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  7. Pauline says:

    Look at you! I remember meeting you when you first moved to the Berkshires and how impressed I was to have made such a wonderfully talented new friend. Isn’t it wonderful to feel that “at home” feeling! Yes, you’re a good fit with Northampton and it’s lucky to have you!

    Like

    • Touch2Touch says:

      Well, thank you, my original Sheffield-ite. It was the same for me. I will never be as “at home” in Mother Nature’s world as you are. I was awed and impressed and delighted, and still feel exactly the same about you!

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  8. Patti Kuche says:

    As much as Mr Kuche hated the pressure, he was very forgiving of his father whom he believed did everything with the best intentions. This is the polite version. Interestingly enough when it came to our own children, all boys, Mr Kuche refused to push whereas I was a little more inclined to nudge. As you say, reactions against . . . we can’t seem to help ourselves!

    As for the new Pope, I never expected to hear such a sensibility! Would love to know what the Papists in the family think of this renegade.

    Love your bright-eyed photo for the article Judith, it has a depth of serene confidence to it!

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    • Touch2Touch says:

      Seventy-eight years rub off a lot of jaggedy edges. There are losses, don’t get me wrong, but they’re mostly physical. Psychologically, on the whole it’s great!

      For eight years (longest traditional job I ever held) I was a campus minister at Fordham at Lincoln Center. (Not “big” Fordham in the Bronx at Rose Hill, they never would have hired the motley likes of me.) Working with Jesuit and other priests at this “mission territory” institution was an amazing experience. I got to give homilies at daily Mass (does it matter whether or not they were formally called that? I don’t think so; they were what they were and everybody knew it), and some of the Jesuits encouraged me to step out and do all kinds of pastoral things, where I was inclined to hold back (that’s what a childhood as an orthodox Jew will do for some women). It’s all been interesting.

      I don’t usually suggest this on my blogs, but perhaps if you can rustle up a copy somewhere in the NY Public Library system, you might enjoy reading Convergence, my spiritual memoir. Adventure comes in many guises, that’s my experience, and the book is the story of my biggest adventure.

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      • Patti Kuche says:

        Judith, this all leads to so many more questions. The path you have travelled is truly fascinating. As for your memoir, I have ordered it on Amazon and can’t wait to read it!!!

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        • Touch2Touch says:

          I hope you’ll find it interesting. In many ways it’s a “New York story”; and in many ways you are a New Yorker now! I don’t know if that applies to Mr. Kuche as well, of course.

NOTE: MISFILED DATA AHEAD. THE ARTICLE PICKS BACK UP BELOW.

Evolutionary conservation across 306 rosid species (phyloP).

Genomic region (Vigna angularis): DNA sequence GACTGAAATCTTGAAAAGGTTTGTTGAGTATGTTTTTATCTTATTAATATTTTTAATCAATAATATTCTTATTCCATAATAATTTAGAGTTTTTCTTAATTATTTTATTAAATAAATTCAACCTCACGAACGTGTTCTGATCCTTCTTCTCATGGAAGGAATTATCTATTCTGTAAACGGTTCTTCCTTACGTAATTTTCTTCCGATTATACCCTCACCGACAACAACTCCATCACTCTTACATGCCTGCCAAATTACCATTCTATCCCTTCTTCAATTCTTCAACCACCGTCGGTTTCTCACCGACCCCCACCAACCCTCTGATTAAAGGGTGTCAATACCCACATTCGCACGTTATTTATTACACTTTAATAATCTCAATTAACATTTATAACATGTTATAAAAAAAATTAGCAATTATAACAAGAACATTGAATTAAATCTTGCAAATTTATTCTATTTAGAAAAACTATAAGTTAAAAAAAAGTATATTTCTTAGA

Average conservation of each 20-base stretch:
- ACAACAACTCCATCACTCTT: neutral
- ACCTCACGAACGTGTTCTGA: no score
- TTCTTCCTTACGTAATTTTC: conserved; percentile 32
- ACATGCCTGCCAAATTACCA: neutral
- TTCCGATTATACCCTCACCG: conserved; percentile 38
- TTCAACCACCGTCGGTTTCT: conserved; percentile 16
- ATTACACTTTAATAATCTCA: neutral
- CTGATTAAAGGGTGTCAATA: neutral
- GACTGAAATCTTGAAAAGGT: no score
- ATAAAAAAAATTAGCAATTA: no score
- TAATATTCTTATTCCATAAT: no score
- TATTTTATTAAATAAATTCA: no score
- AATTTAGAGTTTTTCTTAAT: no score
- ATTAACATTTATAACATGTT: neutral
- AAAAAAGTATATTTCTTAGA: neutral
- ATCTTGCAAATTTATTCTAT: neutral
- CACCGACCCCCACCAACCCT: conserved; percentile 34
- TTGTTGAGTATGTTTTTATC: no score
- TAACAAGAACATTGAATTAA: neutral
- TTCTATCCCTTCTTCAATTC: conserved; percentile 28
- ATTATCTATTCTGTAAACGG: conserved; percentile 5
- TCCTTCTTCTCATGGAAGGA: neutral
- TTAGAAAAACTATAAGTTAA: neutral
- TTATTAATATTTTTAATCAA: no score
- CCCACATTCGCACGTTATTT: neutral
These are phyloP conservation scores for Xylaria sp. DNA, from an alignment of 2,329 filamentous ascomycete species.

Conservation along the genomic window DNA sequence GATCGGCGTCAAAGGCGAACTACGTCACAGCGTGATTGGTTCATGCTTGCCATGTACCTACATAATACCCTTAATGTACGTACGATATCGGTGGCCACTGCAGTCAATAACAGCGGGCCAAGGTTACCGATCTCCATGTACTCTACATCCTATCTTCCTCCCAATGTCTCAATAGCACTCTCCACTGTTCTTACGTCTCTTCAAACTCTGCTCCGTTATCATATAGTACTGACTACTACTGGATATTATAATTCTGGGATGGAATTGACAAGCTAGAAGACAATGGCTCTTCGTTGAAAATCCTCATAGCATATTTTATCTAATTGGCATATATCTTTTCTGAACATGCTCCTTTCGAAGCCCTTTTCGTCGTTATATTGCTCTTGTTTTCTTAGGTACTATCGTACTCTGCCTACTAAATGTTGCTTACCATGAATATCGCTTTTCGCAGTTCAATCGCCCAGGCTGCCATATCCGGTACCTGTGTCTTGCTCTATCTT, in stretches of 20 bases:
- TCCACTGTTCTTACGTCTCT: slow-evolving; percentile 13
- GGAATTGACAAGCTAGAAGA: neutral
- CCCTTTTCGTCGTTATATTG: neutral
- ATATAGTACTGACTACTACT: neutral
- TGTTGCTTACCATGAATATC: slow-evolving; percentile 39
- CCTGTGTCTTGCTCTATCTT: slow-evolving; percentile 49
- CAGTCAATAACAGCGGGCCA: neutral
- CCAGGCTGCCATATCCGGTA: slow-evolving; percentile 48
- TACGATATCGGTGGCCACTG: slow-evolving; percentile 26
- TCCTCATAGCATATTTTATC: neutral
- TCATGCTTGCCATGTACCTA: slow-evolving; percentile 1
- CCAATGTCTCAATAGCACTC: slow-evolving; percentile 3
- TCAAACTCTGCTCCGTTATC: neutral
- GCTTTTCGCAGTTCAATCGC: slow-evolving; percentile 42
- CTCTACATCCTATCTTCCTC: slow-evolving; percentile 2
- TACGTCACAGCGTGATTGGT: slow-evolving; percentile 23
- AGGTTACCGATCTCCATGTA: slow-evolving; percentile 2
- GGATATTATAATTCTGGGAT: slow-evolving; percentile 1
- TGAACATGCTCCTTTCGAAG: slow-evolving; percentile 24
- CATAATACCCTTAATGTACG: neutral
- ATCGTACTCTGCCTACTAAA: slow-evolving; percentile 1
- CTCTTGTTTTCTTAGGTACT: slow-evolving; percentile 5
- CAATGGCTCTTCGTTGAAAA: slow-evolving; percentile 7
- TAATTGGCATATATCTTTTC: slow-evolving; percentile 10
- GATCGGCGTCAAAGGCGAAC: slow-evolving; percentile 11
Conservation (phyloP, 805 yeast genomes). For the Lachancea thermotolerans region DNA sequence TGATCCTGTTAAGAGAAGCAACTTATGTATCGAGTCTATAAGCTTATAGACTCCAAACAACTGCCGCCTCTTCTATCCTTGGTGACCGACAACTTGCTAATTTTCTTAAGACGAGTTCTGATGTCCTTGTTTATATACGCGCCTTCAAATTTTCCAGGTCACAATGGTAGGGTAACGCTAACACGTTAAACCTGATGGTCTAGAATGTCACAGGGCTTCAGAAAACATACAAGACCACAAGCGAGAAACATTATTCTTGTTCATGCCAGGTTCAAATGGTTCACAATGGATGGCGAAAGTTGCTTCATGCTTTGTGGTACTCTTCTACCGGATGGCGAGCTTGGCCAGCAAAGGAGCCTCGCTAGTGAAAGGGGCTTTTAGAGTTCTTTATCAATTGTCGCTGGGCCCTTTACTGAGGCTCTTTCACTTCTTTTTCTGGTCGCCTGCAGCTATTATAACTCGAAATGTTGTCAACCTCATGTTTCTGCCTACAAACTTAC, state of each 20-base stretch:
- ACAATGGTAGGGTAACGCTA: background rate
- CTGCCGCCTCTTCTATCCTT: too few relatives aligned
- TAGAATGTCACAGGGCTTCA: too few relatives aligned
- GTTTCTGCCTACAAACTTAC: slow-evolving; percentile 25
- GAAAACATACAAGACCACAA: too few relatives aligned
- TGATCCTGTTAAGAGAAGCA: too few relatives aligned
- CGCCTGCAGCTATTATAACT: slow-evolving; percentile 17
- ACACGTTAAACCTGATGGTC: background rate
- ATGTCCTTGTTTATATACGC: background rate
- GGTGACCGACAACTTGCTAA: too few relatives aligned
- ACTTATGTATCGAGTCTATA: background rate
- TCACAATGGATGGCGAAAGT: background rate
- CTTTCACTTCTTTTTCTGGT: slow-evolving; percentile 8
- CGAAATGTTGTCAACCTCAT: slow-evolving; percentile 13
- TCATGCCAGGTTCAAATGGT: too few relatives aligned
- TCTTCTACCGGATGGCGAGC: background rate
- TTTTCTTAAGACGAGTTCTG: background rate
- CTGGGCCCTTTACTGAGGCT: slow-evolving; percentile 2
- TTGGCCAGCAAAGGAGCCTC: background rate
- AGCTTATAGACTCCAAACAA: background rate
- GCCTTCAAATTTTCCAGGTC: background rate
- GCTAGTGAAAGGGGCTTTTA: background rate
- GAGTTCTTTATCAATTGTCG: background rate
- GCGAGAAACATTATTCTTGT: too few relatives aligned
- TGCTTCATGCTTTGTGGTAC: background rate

🙂

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  9. YOU are a Rock Star! xoxo

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  10. Lovely article! It’s wonderful that after so many years you get a chance to return to this road in your life, and more importantly find that it feels like home. Love the photos too! 🙂

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  11. 2e0mca says:

    Very nice Judith – who needs time machines when we can roll back decisions and renew our old passions and interests 🙂 Today is only Yesterday’s Tomorrow 😉

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  12. djmrakiey says:

    Wonderful and inspiring … just go to show … life adventure is all about choices …. 🙂 thank you for sharing.

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  13. Madhu says:

    A great read Judith! How wonderful for you that you were given a second chance to return to a place where you felt you belonged. I feel hopeful of achieving some measure of that contentment someday. And yes, you look absolutely gorgeous 🙂

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    • Touch2Touch says:

      Thanks so much for reading and commenting, Madhu!
      It strikes me that I’m carrying out the promises made in the poem Warning, by Jenny Joseph:
      When I am an old woman I shall wear purple
      With a red hat which doesn’t go, and doesn’t suit me.

      It’s a terrific poem, you might want to read it and think about it in preparation for the faraway day when you find yourself traveling in the Land of Old, a very different place from any other.
      (And not at all bad, I’m here to tell you. :-))
      xoxoxoxo

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      • Madhu says:

        Almost there Judith! And no, it doesn’t seem too bad at all from where I stand. At least not as bad as I expected, when I assumed fifty was ancient!. Except for time seeming to race by so much faster 🙂

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        • Touch2Touch says:

          Energy and enthusiasm are youthful traits, Madhu, and you have them in abundance. Energy may begin to flag (and does) but enthusiasm, the looking forward to the new, the unusual, the learning — that can continue. As you say, The urge to wander, whether in person or in mind and spirit!

          OTOH, that phenomenon of the swiftness of time, oh my, it does keep accelerating. I don’t know any solution to that. But every so often I just sit down and breathe deeply, or look at something beautiful for a while.
          🙂